Remember a few weeks ago, when we posted about our partnership with the University of British Columbia (UBC) and a new eMentoring program for Aboriginal youth?
Well, that very same program has been selected as 1 of 16 finalists for the Changemakers Initiative: Inspiring Approaches to First Nations, Métis and Inuit Learning.
The most exciting part is that the awards are given based on community opinion. This means that voting determines who receive the awards. This is an great way to involve the public and have them acknowledge amazing work in their community.
Please show your support by voting online for eMentoring BEFORE March 21, 2012.
Also, please spread the word to your co-workers, friends, family and your social networks. We hope you take this opportunity to help icouldbe.org and UBC achieve another eMentoring milestone!
TO VOTE, simply:
- Visit: http://www.changemakers.com/fnmi-learning/finalists#tab-section
- Scroll down to find “Aboriginal eMentoring BC” in the list of 16 finalists and click on the checkmark
- You will be asked to create an account by filling in some basic info OR by signing in via your Facebook account (both are quick and easy)
- If you create an account, you will get an email requesting you to confirm your vote by clicking on a URL
Please also pass on this message and post the voting link on your Twitter or Facebook: http://www.changemakers.com/fnmi-learning
Posted in Contests, Education and Schools
Tagged Aboriginal, Canada, Canadian, Changemakers Initiative, culture, curriculum, ementoring, icouldbe.org, mentoring, nonprofit, online, students, UBC, University of British Columbia, vote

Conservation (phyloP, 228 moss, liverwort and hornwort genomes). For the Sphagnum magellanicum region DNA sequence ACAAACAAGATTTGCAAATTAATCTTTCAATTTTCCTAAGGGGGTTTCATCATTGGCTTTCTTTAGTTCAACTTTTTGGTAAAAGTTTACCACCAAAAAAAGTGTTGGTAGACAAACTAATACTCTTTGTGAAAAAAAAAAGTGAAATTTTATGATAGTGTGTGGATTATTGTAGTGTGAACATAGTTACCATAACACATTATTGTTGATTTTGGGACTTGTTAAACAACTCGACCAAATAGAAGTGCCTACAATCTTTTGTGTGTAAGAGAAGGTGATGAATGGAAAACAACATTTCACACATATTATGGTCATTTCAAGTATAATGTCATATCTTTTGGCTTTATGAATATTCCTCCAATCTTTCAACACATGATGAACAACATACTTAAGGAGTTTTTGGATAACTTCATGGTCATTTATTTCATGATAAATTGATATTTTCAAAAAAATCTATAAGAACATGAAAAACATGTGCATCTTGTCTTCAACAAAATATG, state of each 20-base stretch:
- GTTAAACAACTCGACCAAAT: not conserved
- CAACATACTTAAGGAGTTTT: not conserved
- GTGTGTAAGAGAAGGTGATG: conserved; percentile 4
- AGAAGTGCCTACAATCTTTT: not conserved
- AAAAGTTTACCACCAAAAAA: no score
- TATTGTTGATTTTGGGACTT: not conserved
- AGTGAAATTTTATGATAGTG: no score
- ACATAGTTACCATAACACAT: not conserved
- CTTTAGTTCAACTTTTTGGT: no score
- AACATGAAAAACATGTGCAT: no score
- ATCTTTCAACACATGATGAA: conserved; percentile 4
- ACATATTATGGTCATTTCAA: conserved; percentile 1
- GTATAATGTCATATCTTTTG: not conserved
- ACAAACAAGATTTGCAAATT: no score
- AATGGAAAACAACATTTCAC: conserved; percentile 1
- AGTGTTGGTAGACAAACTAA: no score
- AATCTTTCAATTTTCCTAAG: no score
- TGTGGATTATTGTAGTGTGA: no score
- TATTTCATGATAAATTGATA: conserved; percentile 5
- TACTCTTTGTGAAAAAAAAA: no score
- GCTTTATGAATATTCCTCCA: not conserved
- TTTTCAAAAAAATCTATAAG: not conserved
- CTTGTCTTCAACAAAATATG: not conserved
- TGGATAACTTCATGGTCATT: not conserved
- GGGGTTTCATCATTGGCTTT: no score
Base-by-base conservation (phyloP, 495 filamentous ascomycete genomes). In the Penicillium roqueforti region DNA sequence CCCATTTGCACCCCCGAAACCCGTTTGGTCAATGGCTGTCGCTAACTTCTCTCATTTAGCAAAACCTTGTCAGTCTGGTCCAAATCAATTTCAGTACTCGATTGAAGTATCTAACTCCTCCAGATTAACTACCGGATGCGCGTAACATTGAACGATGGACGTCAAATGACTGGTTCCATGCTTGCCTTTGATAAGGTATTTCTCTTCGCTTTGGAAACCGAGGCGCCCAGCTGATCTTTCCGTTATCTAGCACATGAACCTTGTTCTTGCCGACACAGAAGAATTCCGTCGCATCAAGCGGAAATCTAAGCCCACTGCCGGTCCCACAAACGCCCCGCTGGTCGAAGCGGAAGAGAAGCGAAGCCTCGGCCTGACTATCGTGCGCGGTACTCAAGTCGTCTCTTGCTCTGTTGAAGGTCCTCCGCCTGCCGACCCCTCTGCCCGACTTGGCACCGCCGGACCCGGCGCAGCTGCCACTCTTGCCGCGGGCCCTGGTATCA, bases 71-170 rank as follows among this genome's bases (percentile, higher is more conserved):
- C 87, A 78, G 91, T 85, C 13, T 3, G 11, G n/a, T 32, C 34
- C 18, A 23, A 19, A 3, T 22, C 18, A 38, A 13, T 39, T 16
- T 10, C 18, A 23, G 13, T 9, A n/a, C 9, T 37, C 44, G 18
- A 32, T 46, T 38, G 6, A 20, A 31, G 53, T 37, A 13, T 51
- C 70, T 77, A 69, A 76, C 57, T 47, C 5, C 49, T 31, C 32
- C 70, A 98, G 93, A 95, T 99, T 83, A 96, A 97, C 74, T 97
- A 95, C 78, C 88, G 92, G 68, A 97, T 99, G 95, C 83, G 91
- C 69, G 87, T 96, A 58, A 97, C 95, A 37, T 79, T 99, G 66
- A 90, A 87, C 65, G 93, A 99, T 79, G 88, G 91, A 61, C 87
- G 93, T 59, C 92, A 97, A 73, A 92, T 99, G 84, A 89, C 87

Here at icouldbe.org, we’re excited to watch one of our new mentoring partnerships unfold with the University of British Columbia (UBC). Funded by the Canadian Institutes for Health Research, and through the use of our own online platform, Aboriginal students in British Columbia (BC) are being paired right now with online mentors!
The UBC Faculty of Medicine, UBC eHealth Strategy Office, and a handful of BC school districts and First Nations communities are working together to connect university students with young aboriginal students in the province.
Aboriginal youth are significantly underrepresented in post-secondary education, especially in fields of health science. This eMentoring program aims to increase representation by supporting young aboriginal students to develop mentoring relationships with university students currently pursuing careers in health. This online mentoring relationship gives these youth someone to turn to, ask questions of, and gain an understanding about a health-related school choices and potential career options. Mentors can support discussions related to future challenges and opportunities such as time management and exploring post-secondary opportunities as well as provide positive role modeling for Aboriginal youth. The program will target grades 6-12 to allowing students to consider their aspirations early and ensure that students will have the potential to pursue their academic and career plans as they graduate from high school.
Not only will all mentoring take place online, but the program also boasts some changes from icouldbe.org’s traditional curriculum to accommodate Aboriginal culture, beliefs and traditions. The adapted curriculum is called an eMentoring Personal Quest (pictured below) and is divided into nine units, starting with first impressions and online safety and finishing with the transition to post-secondary education. Along the way, mentors will help their mentees gain the necessary confidence and skills to pursue a degree after high school.
Program funding began in April 2010, the online platform went live this past September, and the project has been full speed ahead since November, already well on its way to surpass a goal to recruit 50 mentors and 100 mentees. We are so excited to have the opportunity to work in such a unique partnership and broaden our own knowledge of mentoring within different communities and cultures!
Posted in Education and Schools, Students
Tagged Aboriginal, academic, beliefs, Canada, career, curriculum, education, ementoring, health science, high school, icouldbe.org, mentees, mentoring, mentors, online, online safety, partnership, quest, schools, traditions, UBC, University of British Columbia